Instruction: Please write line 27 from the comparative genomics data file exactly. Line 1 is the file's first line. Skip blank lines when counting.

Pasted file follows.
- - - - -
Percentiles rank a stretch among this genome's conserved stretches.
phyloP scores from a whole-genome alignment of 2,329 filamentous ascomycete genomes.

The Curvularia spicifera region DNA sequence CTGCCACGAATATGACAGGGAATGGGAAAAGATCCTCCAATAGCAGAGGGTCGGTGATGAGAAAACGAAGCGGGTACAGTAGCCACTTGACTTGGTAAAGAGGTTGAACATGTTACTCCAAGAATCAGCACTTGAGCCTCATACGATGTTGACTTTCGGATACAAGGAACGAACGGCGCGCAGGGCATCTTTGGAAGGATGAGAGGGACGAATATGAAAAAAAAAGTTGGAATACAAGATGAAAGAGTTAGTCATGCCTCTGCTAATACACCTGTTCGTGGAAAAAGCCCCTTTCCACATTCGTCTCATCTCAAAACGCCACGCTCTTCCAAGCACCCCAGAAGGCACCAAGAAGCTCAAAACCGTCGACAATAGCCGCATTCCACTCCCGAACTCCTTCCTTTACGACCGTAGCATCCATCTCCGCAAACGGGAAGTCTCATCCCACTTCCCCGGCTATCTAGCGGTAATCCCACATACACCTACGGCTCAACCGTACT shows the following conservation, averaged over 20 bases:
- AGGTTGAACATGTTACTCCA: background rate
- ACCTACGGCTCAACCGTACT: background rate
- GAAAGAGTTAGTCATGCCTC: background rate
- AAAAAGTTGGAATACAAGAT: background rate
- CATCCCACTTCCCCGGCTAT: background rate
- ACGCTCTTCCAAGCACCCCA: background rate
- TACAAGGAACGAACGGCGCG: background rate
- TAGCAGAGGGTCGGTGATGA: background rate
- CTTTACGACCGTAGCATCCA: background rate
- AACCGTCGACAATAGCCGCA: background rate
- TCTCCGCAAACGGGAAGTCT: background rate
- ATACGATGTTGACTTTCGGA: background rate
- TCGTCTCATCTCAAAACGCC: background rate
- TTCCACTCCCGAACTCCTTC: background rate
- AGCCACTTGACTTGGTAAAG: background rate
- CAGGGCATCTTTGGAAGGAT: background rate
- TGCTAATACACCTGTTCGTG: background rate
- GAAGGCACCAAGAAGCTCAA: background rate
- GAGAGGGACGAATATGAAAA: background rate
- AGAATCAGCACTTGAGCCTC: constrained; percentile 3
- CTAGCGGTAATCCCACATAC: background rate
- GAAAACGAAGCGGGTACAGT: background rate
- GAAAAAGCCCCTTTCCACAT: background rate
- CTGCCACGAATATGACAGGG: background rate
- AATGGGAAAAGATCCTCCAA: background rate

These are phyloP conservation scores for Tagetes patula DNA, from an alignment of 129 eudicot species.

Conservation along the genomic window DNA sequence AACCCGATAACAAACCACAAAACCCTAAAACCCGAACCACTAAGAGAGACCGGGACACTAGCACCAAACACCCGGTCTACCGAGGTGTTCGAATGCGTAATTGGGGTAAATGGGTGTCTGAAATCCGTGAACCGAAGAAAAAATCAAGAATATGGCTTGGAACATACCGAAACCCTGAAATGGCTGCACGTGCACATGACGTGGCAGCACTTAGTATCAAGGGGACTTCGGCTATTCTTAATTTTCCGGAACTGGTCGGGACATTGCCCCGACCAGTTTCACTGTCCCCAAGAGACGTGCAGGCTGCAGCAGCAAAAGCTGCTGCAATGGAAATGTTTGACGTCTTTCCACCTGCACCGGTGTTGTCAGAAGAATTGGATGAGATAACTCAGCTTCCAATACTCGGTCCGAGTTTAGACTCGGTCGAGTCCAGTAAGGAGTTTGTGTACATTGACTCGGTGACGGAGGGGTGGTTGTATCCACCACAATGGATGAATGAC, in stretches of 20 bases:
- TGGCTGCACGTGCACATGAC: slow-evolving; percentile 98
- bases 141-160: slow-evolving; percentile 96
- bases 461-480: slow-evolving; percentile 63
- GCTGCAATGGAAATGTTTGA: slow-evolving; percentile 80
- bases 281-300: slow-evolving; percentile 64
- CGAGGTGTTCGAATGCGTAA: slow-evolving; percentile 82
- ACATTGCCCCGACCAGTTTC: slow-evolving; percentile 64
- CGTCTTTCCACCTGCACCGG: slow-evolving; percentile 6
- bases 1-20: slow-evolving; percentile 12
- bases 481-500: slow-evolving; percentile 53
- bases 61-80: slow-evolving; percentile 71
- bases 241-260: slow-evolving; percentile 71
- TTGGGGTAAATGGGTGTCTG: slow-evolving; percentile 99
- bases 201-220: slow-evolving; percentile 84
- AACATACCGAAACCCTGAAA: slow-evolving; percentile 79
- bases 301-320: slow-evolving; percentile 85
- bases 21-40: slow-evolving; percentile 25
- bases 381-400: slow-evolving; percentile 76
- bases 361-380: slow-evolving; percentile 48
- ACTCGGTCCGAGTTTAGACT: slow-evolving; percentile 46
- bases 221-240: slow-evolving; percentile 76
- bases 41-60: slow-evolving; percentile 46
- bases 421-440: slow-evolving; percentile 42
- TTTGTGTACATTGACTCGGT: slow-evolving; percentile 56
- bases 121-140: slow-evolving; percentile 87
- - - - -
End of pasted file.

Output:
- CTGCCACGAATATGACAGGG: background rate